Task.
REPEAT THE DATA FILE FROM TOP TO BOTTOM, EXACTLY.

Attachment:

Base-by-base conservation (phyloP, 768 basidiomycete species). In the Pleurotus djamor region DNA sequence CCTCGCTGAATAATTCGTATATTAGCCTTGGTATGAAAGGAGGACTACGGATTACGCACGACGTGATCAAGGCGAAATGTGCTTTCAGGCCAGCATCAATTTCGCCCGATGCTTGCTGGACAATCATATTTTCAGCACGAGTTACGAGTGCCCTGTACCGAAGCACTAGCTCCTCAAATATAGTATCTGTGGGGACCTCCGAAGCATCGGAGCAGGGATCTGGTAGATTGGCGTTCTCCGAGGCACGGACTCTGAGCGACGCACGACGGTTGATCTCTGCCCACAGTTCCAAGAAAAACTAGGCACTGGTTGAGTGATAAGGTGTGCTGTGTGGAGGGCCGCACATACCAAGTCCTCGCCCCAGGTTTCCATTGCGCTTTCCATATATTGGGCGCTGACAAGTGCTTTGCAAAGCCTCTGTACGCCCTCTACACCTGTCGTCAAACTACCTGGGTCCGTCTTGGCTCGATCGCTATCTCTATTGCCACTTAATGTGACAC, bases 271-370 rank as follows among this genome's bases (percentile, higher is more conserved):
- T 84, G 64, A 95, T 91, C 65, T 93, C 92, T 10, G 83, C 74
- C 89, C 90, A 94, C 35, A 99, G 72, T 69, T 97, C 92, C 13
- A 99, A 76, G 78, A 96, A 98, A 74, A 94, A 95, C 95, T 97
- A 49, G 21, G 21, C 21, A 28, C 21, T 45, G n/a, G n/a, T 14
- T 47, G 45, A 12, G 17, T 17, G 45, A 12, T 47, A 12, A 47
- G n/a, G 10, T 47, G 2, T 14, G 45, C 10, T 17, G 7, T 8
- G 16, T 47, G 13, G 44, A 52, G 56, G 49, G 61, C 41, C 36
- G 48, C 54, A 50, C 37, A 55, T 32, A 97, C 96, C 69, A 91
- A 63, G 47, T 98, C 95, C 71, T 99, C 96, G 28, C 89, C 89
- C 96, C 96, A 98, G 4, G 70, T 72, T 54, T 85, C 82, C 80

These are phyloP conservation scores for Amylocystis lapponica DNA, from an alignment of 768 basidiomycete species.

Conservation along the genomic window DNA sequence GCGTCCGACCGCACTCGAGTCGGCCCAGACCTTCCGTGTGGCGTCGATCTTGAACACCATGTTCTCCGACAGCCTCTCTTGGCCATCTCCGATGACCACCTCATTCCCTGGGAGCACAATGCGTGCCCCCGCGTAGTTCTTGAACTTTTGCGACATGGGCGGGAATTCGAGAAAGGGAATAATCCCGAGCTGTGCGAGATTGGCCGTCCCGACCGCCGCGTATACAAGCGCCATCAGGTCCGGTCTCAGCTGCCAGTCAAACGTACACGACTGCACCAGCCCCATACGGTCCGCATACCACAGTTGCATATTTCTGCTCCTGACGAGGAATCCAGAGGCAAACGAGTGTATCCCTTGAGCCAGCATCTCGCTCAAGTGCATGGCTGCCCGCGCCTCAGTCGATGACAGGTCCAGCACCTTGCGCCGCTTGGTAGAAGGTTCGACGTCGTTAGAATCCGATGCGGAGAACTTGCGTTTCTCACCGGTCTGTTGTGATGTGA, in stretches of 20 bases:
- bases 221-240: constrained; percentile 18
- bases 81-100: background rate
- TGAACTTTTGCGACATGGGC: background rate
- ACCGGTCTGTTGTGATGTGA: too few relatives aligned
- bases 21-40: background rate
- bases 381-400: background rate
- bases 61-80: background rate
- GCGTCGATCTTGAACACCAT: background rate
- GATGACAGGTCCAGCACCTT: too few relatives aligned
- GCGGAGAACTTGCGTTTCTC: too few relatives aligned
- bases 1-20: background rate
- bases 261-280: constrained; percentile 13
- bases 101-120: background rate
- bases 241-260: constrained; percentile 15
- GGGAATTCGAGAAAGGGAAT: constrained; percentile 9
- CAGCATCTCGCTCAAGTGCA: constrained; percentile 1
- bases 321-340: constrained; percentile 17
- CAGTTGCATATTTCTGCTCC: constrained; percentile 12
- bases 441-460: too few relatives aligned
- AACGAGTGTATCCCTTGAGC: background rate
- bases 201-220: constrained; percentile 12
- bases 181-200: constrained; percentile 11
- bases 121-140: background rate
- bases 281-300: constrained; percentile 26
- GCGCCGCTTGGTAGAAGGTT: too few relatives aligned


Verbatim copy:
Base-by-base conservation (phyloP, 768 basidiomycete species). In the Pleurotus djamor region DNA sequence CCTCGCTGAATAATTCGTATATTAGCCTTGGTATGAAAGGAGGACTACGGATTACGCACGACGTGATCAAGGCGAAATGTGCTTTCAGGCCAGCATCAATTTCGCCCGATGCTTGCTGGACAATCATATTTTCAGCACGAGTTACGAGTGCCCTGTACCGAAGCACTAGCTCCTCAAATATAGTATCTGTGGGGACCTCCGAAGCATCGGAGCAGGGATCTGGTAGATTGGCGTTCTCCGAGGCACGGACTCTGAGCGACGCACGACGGTTGATCTCTGCCCACAGTTCCAAGAAAAACTAGGCACTGGTTGAGTGATAAGGTGTGCTGTGTGGAGGGCCGCACATACCAAGTCCTCGCCCCAGGTTTCCATTGCGCTTTCCATATATTGGGCGCTGACAAGTGCTTTGCAAAGCCTCTGTACGCCCTCTACACCTGTCGTCAAACTACCTGGGTCCGTCTTGGCTCGATCGCTATCTCTATTGCCACTTAATGTGACAC, bases 271-370 rank as follows among this genome's bases (percentile, higher is more conserved):
- T 84, G 64, A 95, T 91, C 65, T 93, C 92, T 10, G 83, C 74
- C 89, C 90, A 94, C 35, A 99, G 72, T 69, T 97, C 92, C 13
- A 99, A 76, G 78, A 96, A 98, A 74, A 94, A 95, C 95, T 97
- A 49, G 21, G 21, C 21, A 28, C 21, T 45, G n/a, G n/a, T 14
- T 47, G 45, A 12, G 17, T 17, G 45, A 12, T 47, A 12, A 47
- G n/a, G 10, T 47, G 2, T 14, G 45, C 10, T 17, G 7, T 8
- G 16, T 47, G 13, G 44, A 52, G 56, G 49, G 61, C 41, C 36
- G 48, C 54, A 50, C 37, A 55, T 32, A 97, C 96, C 69, A 91
- A 63, G 47, T 98, C 95, C 71, T 99, C 96, G 28, C 89, C 89
- C 96, C 96, A 98, G 4, G 70, T 72, T 54, T 85, C 82, C 80

These are phyloP conservation scores for Amylocystis lapponica DNA, from an alignment of 768 basidiomycete species.

Conservation along the genomic window DNA sequence GCGTCCGACCGCACTCGAGTCGGCCCAGACCTTCCGTGTGGCGTCGATCTTGAACACCATGTTCTCCGACAGCCTCTCTTGGCCATCTCCGATGACCACCTCATTCCCTGGGAGCACAATGCGTGCCCCCGCGTAGTTCTTGAACTTTTGCGACATGGGCGGGAATTCGAGAAAGGGAATAATCCCGAGCTGTGCGAGATTGGCCGTCCCGACCGCCGCGTATACAAGCGCCATCAGGTCCGGTCTCAGCTGCCAGTCAAACGTACACGACTGCACCAGCCCCATACGGTCCGCATACCACAGTTGCATATTTCTGCTCCTGACGAGGAATCCAGAGGCAAACGAGTGTATCCCTTGAGCCAGCATCTCGCTCAAGTGCATGGCTGCCCGCGCCTCAGTCGATGACAGGTCCAGCACCTTGCGCCGCTTGGTAGAAGGTTCGACGTCGTTAGAATCCGATGCGGAGAACTTGCGTTTCTCACCGGTCTGTTGTGATGTGA, in stretches of 20 bases:
- bases 221-240: constrained; percentile 18
- bases 81-100: background rate
- TGAACTTTTGCGACATGGGC: background rate
- ACCGGTCTGTTGTGATGTGA: too few relatives aligned
- bases 21-40: background rate
- bases 381-400: background rate
- bases 61-80: background rate
- GCGTCGATCTTGAACACCAT: background rate
- GATGACAGGTCCAGCACCTT: too few relatives aligned
- GCGGAGAACTTGCGTTTCTC: too few relatives aligned
- bases 1-20: background rate
- bases 261-280: constrained; percentile 13
- bases 101-120: background rate
- bases 241-260: constrained; percentile 15
- GGGAATTCGAGAAAGGGAAT: constrained; percentile 9
- CAGCATCTCGCTCAAGTGCA: constrained; percentile 1
- bases 321-340: constrained; percentile 17
- CAGTTGCATATTTCTGCTCC: constrained; percentile 12
- bases 441-460: too few relatives aligned
- AACGAGTGTATCCCTTGAGC: background rate
- bases 201-220: constrained; percentile 12
- bases 181-200: constrained; percentile 11
- bases 121-140: background rate
- bases 281-300: constrained; percentile 26
- GCGCCGCTTGGTAGAAGGTT: too few relatives aligned